NFL Monday Morning Madness: Mahomes locks up MVP + season awards

As the seasons change or as life moves on, the NFL’s best players come and go.

In Kansas City, the Chiefs found a 23-year-old phenom gunslinger in Patrick Mahomes. And on Saturday, February 2nd in Atlanta, Mahomes will (and should) be awarded this season’s NFL MVP award.

No, I don’t have one of the 50 votes for the AP award…yet. But if I did, I’d vote for the young quarterback who gave us a season’s worth of jaw-dropping highlight throws, all while leading his team to the AFC’s No. 1 seed and producing this stat line:

5,097 passing yards

50 touchdowns, 12 interceptions

113.8 passer rating

66.8 completion percentage

8.79 yards per attempt

While the Chiefs struggled to compensate for one of the league’s worst defenses, and the defection of running back Kareem Hunt over a domestic dispute, Mahomes led the Chiefs to a 12-4 mark, and produced scores of 40, 51, 28 and 31 in the team’s defeats.

In Tyreek Hill, the Chiefs have one of the most unique offensive weapons in the history of pro football, but it’s Mahomes that perfectly utilizes his world-class speed. Brought up through the sport of baseball, Mahomes has the best arm in the league. He can throw nearly 80 yards effortlessly, and his no-look and side-arm zingers resemble that of Derek Jeter making a cross-bodied throw to first base.

Add in top-tier tight end Travis Kelce, and a litany of mid-level talent in Sammy Watkins and others, and Mahomes does have the tools to succeed. He isn’t making something out of nothing. But Drew Brees (his biggest competitor for this award) has a top-five receiver in Michael Thomas, and the league’s best one-two punch at running back in Alvin Kamara and Mark Ingram.

At one point, Brees stole the award in my eyes, but quickly surrendered it during a three-game slump that began with a 13-10 loss to the Cowboys in Dallas. That game saw Brees throw a game-ending interception in crunch time, that cost the Saints the game. Although Mahomes has a game-ending pick of his own in a 54-51 loss to the Rams, he showed his talent by matching one of team’s most explosive offenses score for score. That’s just as he did in a 43-40 loss to the Patriots, the NFL’s model franchise, in primetime.

Mahomes is the perfect compliment to the forward-thinking Andy Reid at coach. And as a dual-threat player at the game’s most important position, Mahomes shouldn’t be compared to players such as Cam Newton, a fine quarterback in his own right that hasn’t been able to replicate his 2015 MVP campaign.

Mahomes may not post historic numbers like this again. This will likely be his best season statistically, by pure volume. But he will be a top-five quarterback for years to come. He won’t fall back like Newton, or possibly how Carson Wentz may be doing after a successful 2017 season. He’s the real deal at the most important position in sports.

After sitting for a year behind Alex Smith, Andy Reid chose to ride with Mahomes, and the results that he envisioned with his young passer have materialized on the field. Mahomes has compensated for the loss of one of his most dynamic weapons and and a lousy defense that has failed him in the team’s biggest games of the year. Despite the anchors weighing him down, the Chiefs have home-field advantage in their conference, and are the AFC’s favorite to reach Super Bowl LIII.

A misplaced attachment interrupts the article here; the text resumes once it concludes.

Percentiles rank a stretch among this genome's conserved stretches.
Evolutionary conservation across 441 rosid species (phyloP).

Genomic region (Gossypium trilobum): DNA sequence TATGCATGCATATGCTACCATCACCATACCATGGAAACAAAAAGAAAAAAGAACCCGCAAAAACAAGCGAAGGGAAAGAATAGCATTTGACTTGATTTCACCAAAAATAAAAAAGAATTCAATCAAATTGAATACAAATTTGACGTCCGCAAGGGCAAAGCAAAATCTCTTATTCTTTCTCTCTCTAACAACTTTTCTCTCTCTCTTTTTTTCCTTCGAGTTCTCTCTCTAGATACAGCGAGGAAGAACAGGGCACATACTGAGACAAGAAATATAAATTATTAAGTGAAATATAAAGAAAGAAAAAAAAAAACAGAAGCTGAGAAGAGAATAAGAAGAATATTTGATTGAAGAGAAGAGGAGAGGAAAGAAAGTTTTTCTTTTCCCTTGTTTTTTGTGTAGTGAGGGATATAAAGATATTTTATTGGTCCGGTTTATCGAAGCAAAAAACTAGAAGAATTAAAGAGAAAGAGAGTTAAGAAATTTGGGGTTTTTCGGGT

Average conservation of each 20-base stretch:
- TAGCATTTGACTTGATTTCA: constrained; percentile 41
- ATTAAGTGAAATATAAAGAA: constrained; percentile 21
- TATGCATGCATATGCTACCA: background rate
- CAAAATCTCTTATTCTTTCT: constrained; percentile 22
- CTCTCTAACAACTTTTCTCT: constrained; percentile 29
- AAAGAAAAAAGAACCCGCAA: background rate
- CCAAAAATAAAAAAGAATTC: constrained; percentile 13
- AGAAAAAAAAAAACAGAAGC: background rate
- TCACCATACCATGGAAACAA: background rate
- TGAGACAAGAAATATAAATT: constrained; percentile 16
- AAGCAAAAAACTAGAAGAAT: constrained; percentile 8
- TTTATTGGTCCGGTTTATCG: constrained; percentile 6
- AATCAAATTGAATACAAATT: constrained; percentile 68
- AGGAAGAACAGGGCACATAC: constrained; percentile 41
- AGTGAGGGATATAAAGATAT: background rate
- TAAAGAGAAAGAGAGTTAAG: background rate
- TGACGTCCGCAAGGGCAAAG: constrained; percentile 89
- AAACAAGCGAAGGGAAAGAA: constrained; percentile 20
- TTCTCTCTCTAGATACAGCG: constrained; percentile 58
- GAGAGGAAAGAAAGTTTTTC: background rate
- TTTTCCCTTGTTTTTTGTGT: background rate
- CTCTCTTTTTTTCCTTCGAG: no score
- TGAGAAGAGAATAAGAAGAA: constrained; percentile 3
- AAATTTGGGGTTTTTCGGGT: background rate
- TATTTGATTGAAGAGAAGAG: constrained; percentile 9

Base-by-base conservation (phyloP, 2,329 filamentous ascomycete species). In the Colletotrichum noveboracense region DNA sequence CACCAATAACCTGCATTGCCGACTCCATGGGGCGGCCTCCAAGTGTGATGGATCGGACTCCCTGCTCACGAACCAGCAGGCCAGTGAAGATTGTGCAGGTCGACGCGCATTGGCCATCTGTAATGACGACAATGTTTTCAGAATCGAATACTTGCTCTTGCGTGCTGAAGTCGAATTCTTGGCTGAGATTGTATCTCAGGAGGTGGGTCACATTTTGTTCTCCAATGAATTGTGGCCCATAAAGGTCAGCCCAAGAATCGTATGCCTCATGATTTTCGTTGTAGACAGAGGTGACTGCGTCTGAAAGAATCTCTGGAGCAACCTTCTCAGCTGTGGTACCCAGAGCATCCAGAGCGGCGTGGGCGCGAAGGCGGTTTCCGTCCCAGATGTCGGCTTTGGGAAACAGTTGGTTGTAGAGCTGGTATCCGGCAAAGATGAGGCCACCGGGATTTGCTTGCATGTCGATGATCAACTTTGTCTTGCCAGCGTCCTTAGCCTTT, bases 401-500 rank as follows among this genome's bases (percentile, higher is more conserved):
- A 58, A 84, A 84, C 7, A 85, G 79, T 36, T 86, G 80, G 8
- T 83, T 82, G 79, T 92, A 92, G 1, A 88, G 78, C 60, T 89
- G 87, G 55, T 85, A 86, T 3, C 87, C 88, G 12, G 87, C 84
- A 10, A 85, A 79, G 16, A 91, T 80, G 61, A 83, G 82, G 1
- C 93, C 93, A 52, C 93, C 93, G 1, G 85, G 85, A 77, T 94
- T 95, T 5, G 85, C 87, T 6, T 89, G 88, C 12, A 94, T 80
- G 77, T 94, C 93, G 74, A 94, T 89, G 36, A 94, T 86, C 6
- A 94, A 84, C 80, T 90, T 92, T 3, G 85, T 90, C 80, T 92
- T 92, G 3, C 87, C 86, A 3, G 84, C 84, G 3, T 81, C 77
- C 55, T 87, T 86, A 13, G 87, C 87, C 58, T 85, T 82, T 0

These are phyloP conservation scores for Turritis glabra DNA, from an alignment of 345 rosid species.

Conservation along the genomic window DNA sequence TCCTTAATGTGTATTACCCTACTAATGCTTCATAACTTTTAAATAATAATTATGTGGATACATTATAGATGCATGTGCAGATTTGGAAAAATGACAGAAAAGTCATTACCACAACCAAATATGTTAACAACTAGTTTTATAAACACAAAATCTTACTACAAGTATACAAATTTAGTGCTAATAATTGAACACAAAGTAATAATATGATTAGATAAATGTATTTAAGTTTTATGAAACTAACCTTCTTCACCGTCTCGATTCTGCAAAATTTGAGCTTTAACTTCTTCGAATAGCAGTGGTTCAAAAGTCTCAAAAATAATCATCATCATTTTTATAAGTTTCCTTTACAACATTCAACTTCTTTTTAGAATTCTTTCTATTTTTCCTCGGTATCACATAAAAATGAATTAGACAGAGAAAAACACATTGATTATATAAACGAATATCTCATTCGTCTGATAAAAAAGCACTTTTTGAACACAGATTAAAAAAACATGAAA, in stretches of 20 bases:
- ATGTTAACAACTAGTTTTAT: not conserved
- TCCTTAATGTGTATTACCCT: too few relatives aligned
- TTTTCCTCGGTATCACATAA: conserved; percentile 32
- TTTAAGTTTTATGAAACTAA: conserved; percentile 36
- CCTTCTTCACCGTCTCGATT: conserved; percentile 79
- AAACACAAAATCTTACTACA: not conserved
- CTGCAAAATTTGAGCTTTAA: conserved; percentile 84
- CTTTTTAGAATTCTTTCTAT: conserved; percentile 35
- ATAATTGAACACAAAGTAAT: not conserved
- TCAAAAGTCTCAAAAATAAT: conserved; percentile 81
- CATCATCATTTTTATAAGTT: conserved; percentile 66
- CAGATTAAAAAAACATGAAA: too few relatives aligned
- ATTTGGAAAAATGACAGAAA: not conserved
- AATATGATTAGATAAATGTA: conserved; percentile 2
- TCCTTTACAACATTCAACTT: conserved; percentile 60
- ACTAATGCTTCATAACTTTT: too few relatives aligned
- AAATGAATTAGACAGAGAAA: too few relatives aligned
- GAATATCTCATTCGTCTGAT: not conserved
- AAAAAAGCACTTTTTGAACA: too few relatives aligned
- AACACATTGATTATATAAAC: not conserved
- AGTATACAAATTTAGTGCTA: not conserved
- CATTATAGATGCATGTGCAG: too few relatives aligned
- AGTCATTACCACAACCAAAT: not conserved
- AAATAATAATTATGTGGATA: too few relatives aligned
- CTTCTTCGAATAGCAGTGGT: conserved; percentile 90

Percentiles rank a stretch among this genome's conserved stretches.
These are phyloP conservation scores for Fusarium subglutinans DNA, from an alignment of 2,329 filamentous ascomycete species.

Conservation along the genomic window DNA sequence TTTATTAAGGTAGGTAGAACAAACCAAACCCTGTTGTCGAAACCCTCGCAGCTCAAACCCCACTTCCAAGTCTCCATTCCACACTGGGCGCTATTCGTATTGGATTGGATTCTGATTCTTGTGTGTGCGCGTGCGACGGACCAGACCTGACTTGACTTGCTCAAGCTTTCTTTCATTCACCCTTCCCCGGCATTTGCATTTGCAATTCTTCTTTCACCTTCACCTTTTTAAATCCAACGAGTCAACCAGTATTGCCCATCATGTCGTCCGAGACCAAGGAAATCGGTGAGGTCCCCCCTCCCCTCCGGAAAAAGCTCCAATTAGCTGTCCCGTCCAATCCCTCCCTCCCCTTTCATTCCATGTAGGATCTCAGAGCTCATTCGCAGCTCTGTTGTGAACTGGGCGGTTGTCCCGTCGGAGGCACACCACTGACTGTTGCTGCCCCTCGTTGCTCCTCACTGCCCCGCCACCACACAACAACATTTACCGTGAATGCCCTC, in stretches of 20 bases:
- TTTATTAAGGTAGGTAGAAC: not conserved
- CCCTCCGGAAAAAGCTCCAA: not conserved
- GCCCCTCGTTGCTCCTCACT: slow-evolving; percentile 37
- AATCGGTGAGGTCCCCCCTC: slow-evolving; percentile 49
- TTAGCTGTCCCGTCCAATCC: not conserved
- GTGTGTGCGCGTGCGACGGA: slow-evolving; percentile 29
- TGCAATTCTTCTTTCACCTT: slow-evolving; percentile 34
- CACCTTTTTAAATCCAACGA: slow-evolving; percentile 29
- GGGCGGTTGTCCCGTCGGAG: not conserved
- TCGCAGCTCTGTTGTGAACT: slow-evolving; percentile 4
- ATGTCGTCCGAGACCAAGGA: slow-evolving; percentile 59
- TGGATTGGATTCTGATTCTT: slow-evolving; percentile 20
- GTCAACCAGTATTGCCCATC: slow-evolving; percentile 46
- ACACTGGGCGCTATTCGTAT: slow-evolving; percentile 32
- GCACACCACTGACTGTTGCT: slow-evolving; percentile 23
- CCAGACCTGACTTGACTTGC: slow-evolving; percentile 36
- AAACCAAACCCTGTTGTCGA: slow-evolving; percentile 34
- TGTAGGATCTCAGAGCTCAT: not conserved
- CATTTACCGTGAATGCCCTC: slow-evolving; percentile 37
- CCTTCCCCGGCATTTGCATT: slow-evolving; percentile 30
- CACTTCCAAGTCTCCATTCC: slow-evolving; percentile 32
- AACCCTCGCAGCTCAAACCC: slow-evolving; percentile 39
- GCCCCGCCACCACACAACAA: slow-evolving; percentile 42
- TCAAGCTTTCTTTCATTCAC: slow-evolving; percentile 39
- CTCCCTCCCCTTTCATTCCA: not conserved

That spells MVP. Well, that and the fact that he has 15 more touchdown passes and memorable moments than anyone else this season.

The rest…..season awards

Coach of the Year — Pete Carroll 

Bears head coach Matt Nagy has been impressive as a first-year coach leading a talented bunch to the NFC North title. But Carroll’s team was left for dead after an 0-2 start and the loss of Earl Thomas, among others this offseason. The fact that they made the postseason is incredible. They are the Patriots of the NFC. They didn’t need a full re-build, they just re-tooled on the fly. That’s easier to do with a coach like Carroll.

Offensive Player of the Year — Patrick Mahomes

Not much else to say here…

Defensive Player of the Year — Aaron Donald

Khalil Mack was a lock to win this award around midseason. He transformed the Bears into a Super Bowl contender. But Donald’s 20.5 sacks from the interior are otherworldly. He’s the best player in football, at any position.

Offensive Player of the Year — Baker Mayfield

I’d love to go with Saquon Barkley here, but Mayfield completely transformed the NFL’s sad sack franchise into an instant contender. Look out in 2019.

Defensive Player of the Year — Derwin James

Others such as Darius Leonard, Leighton Vander Esch and Bradley Chubb have played well enough to win this award, but James is the perfect specimen to stop modern-day NFL offenses. He’s virtually positionless, short of like Kevin Durant in the NBA.

Comeback Player of the Year — Andrew Luck 

J.J. Watt was outstanding this year. He’s back to being a top-10 player. But Luck rallied the Colts from a 1-5 start to a 10-6 mark and a playoff berth. The Colts have a renewed sense of hope. They will be a contender in the AFC in the early part of the 2020’s, and that’s mostly on Luck, who is a borderline top-five quarterback again.

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